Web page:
A small company has to open up a position, and then hire attorneys to handle all of the details. They have to post the position publicly (with salary too FYI), ensure no Americans apply, and then handle all of the travel and visa costs which aren't trivial. In order to get a labor certification you also have to prove that no American can do the job (which usually is fairly easy to get around in tech, just make it pretty narrow.) A small company often has a single HR person who has no experience in visa work. Even if they go through the process there's no guarantee the worker will be a "fit" culturally, and you're not going to fly in a bunch for interviews. I've heard of cases where it was done via Skype and technical interviews were faked (people out of view of the camera providing answers, etc.) A lot of risk associated with hiring like this especially when it's more culturally acceptable to "fudge" in order to get ahead.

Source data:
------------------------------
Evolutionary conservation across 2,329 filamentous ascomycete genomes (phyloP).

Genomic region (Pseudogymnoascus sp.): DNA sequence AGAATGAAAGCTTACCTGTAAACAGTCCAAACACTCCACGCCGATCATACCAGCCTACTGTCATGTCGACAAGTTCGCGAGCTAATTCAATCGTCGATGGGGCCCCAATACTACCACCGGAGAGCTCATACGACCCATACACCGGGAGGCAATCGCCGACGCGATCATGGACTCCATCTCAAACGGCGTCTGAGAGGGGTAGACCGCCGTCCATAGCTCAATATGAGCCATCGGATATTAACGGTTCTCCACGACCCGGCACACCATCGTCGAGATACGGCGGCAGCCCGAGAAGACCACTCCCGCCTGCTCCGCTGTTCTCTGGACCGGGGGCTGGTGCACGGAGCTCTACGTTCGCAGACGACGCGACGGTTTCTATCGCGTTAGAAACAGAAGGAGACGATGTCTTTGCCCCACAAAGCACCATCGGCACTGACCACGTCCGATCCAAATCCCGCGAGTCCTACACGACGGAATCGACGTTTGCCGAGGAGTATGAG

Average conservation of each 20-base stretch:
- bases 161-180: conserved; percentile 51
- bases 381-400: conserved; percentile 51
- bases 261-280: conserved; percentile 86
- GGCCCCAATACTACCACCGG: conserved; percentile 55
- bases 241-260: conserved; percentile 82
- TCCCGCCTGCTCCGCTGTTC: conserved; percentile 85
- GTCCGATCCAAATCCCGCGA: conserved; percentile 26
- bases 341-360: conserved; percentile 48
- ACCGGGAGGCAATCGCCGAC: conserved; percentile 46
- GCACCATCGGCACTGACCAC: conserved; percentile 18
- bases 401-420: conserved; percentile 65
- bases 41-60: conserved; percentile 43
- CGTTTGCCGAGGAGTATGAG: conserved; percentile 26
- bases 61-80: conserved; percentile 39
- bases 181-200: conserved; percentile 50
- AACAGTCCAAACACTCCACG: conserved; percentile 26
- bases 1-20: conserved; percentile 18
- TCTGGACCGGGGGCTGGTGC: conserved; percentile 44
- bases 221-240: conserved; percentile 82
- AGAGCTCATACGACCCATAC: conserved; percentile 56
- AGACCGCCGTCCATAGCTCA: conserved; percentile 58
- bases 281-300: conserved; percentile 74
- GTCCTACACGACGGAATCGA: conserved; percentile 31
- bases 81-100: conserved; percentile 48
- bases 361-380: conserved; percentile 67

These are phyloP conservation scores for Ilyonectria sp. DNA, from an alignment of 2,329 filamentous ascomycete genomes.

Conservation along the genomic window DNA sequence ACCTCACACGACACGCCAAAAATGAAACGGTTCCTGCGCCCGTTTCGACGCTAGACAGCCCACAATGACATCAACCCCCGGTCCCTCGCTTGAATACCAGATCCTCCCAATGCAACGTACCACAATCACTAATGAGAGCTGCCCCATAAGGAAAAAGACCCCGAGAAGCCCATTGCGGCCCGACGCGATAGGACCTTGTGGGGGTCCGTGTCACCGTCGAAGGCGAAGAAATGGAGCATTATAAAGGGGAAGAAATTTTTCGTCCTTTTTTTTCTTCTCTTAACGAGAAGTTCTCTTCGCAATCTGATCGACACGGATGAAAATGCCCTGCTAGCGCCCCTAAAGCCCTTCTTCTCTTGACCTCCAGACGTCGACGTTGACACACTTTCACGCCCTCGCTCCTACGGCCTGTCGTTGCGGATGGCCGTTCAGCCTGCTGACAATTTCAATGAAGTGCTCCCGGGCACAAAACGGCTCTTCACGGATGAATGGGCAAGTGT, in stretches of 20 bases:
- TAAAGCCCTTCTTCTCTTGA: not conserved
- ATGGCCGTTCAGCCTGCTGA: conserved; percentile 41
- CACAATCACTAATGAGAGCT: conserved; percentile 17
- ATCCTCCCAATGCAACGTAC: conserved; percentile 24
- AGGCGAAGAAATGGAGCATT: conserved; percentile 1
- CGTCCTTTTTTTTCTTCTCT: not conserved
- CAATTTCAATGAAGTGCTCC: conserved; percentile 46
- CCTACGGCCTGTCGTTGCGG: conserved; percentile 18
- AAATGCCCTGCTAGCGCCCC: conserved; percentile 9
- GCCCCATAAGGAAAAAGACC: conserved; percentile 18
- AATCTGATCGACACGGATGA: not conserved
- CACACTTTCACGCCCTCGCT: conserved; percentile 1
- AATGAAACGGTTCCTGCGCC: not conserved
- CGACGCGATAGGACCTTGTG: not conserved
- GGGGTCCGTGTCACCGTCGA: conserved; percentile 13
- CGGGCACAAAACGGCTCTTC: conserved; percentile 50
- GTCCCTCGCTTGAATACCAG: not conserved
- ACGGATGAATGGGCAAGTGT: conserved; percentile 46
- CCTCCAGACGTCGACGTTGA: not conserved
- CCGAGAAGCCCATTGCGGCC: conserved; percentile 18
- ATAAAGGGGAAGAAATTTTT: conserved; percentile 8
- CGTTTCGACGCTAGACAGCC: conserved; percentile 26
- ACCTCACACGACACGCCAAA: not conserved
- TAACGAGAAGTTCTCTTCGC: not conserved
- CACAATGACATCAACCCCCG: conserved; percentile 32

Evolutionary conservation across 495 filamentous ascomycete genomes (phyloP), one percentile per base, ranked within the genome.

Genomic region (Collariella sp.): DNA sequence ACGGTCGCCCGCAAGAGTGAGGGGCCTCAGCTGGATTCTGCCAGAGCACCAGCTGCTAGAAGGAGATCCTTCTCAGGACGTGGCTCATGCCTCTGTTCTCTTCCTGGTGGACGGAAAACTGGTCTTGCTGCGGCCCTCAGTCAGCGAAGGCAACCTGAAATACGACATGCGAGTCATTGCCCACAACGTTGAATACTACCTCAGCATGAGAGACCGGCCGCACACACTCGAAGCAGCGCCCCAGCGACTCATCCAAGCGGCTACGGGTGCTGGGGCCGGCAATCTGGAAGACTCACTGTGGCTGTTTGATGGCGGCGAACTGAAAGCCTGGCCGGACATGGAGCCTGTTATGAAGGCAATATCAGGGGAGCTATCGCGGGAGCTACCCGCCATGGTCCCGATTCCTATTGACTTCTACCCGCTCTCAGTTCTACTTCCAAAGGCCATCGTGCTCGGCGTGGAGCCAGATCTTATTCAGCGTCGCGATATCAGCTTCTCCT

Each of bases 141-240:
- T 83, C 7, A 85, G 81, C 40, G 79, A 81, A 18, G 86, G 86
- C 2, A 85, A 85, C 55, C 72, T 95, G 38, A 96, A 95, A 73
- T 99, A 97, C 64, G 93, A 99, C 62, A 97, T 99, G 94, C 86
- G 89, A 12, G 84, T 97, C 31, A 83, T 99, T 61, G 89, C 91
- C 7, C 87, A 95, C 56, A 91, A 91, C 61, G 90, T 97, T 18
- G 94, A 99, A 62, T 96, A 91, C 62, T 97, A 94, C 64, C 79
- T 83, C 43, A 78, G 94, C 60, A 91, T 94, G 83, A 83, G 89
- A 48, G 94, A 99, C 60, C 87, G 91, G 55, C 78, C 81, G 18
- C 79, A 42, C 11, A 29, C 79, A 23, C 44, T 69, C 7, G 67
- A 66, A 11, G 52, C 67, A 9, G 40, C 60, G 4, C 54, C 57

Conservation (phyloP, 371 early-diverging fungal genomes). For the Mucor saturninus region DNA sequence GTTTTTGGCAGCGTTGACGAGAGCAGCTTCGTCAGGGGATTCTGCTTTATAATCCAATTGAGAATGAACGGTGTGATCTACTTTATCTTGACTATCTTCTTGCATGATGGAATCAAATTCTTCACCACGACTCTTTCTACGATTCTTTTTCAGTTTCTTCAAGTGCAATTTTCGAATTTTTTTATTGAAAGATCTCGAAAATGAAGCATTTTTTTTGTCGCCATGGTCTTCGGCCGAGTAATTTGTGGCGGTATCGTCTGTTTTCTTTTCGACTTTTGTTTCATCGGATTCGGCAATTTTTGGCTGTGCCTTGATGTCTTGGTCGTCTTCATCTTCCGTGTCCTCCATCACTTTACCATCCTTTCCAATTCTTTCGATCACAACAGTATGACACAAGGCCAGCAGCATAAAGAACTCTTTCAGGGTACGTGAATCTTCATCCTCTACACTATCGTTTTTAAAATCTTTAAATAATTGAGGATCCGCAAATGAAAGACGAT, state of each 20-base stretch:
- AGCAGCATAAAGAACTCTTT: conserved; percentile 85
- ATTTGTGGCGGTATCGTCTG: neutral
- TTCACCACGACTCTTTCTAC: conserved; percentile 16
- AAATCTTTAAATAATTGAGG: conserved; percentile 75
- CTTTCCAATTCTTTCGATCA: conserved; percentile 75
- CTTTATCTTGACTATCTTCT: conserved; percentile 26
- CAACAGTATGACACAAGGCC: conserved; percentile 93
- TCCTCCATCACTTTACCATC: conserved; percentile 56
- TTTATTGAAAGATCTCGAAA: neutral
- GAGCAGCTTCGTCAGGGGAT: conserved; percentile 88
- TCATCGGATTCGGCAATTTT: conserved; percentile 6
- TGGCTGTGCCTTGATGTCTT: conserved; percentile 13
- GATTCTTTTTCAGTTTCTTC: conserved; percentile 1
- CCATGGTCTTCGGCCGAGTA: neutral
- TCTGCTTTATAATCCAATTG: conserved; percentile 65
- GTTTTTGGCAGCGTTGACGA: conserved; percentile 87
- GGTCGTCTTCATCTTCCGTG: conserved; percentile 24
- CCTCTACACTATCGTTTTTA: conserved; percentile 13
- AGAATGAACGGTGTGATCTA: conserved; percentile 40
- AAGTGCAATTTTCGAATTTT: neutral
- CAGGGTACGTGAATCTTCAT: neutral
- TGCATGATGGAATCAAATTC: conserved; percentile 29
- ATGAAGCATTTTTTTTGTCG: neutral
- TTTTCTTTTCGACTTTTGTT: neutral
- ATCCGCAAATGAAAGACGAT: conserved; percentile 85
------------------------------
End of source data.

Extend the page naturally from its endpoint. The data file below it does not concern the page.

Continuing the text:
The other major issue since the days when I got visas was the quota filling up. Back then a quota might NEVER fill up, meaning you could apply in August or September and still get it filled (quotas follow the government calendar starting on October 1st.)

Nowadays the quota fills up in days, meaning once done, you have to wait a year before approaching this again. I believe there's a cap override lottery for another group, but that wouldn't apply to everyone.

Also, as mentioned, there's another away around this which is to hire Wipro, Infosys, etc. and they handle the visas and visa transfers. I believe Disney did something like that when outsourcing their IT group in Orlando. From a company perspective it's generally smarter unless you're very big because if the person doesn't work out you can get another without going through all of the hassle.

So....what have you heard?
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Old 07-05-2019, 03:41 PM
 
6,252 posts, read 3,445,382 times
Reputation: 5696
Quote: